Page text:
Sourcing an exhaust waste heat recovery system can seem challenging at first, but we are here to help. Follow these steps to gather the necessary information and feel free to reach out to our office for assistance along the way.
First, what is an exhaust waste heat recovery system?
A waste heat recovery system (WHRS) is an essential component of a cogeneration or combined heat & power facility. These facilities rely on natural gas or diesel-driven engines to run continuously to generate power. During operation, as much as 30% of the fuel’s energy is transferred to the exhaust system. If not captured, this energy would be lost to the atmosphere. A WHRS is designed to recover the energy in the engine’s exhaust system, and use it to produce hot water or steam for use in the facility. With a larger share of the fuel’s energy being converted to useful assets, the facility can run more efficiently and cost effectively.
On to the nuts and bolts…
A WHRS is designed for a specific engine application, and also for the specific requirements of the cogeneration or CHP plant. There are a number of data points that are used to calculate the performance of the WHRS, and there are overall project/application details that guide the selection of a product for a specific project. Here are some of the items that we would ask our customers to provide:
Data Pertinent to the Engine(s):
- Engine Make/Model
- Rated Power (BHP)
- How many engines will be operating at the plant?
- What is the fuel type (diesel, natural gas, biogas, etc)? If gaseous, will it operate as a learn burn or rich burn?
- What is the engine’s full load exhaust flow rate, max exhaust gas temperature and max back-pressure allowance (this data can be found under the exhaust performance section in the engine’s technical data sheet)?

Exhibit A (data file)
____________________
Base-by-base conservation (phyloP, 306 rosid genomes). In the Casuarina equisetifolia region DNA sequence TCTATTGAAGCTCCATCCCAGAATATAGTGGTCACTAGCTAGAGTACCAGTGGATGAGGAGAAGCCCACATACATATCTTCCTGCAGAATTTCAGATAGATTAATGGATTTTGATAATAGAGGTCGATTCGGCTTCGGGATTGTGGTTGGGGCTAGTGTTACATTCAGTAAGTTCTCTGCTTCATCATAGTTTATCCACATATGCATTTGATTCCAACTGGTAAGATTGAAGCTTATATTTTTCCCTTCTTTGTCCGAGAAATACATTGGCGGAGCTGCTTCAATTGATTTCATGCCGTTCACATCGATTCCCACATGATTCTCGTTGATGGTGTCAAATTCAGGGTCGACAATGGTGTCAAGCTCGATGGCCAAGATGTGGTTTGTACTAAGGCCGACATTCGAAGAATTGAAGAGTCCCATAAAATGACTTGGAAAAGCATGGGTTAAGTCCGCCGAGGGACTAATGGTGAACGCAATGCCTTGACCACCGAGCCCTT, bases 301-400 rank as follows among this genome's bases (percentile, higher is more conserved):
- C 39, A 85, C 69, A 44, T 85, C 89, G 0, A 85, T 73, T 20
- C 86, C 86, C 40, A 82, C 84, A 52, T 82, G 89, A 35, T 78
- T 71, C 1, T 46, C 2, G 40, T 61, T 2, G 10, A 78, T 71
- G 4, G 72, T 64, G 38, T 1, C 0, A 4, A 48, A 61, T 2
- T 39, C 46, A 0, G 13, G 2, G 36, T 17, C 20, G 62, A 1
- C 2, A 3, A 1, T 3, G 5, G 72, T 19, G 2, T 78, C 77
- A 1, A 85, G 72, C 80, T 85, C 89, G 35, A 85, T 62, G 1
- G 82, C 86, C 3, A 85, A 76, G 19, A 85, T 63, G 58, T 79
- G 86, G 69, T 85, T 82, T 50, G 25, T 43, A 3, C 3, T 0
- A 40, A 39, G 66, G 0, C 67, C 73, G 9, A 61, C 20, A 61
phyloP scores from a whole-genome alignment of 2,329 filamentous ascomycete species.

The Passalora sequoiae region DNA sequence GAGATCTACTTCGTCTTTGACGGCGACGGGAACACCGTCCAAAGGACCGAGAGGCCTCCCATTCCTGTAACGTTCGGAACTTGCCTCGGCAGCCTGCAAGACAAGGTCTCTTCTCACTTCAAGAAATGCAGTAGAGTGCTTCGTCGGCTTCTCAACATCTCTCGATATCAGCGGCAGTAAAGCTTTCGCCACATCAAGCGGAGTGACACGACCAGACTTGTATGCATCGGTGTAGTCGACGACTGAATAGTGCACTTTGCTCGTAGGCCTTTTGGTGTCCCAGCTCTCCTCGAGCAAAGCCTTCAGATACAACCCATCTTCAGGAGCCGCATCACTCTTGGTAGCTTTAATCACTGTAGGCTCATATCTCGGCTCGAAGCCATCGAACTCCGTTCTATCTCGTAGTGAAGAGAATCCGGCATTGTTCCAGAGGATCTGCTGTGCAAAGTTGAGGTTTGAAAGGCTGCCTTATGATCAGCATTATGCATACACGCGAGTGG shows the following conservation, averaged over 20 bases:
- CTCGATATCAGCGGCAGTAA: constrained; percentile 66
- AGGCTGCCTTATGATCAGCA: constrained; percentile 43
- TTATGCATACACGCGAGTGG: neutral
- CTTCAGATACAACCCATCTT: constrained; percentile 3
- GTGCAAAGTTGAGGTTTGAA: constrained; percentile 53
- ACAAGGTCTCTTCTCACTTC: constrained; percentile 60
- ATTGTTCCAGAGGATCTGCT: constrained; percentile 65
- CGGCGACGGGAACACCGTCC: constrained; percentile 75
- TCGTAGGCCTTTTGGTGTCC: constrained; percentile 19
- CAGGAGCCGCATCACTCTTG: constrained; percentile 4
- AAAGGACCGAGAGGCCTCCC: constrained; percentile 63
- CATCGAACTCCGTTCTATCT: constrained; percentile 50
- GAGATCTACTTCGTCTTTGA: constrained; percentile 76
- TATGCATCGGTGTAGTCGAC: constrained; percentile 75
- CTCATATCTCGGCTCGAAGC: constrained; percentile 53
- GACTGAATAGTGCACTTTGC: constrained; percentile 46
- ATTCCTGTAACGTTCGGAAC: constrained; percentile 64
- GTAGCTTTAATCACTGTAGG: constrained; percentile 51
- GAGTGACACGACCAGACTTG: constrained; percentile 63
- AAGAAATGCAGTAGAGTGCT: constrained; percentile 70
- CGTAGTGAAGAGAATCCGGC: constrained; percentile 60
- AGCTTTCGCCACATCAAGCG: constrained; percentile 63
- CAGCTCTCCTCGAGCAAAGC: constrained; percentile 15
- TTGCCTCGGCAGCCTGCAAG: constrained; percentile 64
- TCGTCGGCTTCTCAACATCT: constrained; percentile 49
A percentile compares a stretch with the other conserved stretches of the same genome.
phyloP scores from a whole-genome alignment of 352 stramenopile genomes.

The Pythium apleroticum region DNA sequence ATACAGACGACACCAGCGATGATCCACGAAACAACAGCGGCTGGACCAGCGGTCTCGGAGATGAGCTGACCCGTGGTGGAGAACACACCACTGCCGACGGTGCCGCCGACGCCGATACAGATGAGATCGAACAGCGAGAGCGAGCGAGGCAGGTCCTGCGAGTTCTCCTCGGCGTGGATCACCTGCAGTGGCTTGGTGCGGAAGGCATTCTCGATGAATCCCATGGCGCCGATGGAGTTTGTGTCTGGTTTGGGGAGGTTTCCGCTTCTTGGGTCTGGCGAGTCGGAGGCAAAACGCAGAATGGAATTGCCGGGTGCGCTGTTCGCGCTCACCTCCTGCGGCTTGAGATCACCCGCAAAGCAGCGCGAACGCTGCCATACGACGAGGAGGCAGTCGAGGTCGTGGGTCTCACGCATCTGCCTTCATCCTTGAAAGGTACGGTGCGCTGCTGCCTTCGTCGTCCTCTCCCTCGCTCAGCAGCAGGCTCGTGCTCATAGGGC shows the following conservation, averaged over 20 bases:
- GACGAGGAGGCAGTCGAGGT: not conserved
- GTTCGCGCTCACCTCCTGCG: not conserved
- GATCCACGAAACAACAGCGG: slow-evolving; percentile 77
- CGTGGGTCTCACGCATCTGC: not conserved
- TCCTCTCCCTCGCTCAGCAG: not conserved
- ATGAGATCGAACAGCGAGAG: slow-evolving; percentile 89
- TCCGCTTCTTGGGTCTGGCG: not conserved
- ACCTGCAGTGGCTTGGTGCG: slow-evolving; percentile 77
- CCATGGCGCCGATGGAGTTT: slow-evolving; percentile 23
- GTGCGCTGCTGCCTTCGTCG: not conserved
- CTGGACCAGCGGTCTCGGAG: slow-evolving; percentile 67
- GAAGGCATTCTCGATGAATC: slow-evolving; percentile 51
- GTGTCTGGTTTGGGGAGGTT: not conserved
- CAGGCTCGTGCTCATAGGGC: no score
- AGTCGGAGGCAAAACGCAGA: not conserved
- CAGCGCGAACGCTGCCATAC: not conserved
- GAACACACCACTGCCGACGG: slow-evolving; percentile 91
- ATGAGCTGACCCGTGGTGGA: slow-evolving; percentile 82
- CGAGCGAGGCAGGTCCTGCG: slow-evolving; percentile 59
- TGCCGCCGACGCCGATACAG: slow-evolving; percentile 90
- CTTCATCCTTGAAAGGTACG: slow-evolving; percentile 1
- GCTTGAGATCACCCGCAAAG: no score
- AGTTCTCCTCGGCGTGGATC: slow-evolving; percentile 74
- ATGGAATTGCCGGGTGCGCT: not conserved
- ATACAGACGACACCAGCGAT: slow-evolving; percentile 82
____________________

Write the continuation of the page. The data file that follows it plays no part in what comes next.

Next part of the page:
Data Pertinent to the WHRS Design:
- Will the WHRS be installed vertically or horizontally?
- What is the max pressure drop allowed through the WHRS?
- For hot water applications, what is the water flow rate, water inlet temperature and water-side pressure drop allowance?
- For steam applications, what is the feed water temperature, and the design steam pressure?
- Will the WHRS be operating in conjunction with other equipment, such as an exhaust silencer, catalyst or SCR system?
- Are there specifications covering requirements for insulation, installation or construction materials?
- Are there mechanical plans showing requirements for piping elements such as bypass valves, support structures, etc?
What to expect from a vendor proposal?
A vendor’s proposal should consist of a commercial section and a technical section.
The commercial section will provide product descriptions along with pricing information, terms of sale and warranty details. The technical section will cover application details, the performance of the selected product, a detailed bill of materials and a complete description of the vendor’s scope of work. If the proposal includes on-site startup and commissioning assistance, you should be provided with specifics, as well as a checklist for “customer-furnished” items that must be in place to allow a successful installation.
Ready to get started?
We look forward to helping you with your next cogen or CHP project. Ready to get started? Call our office today!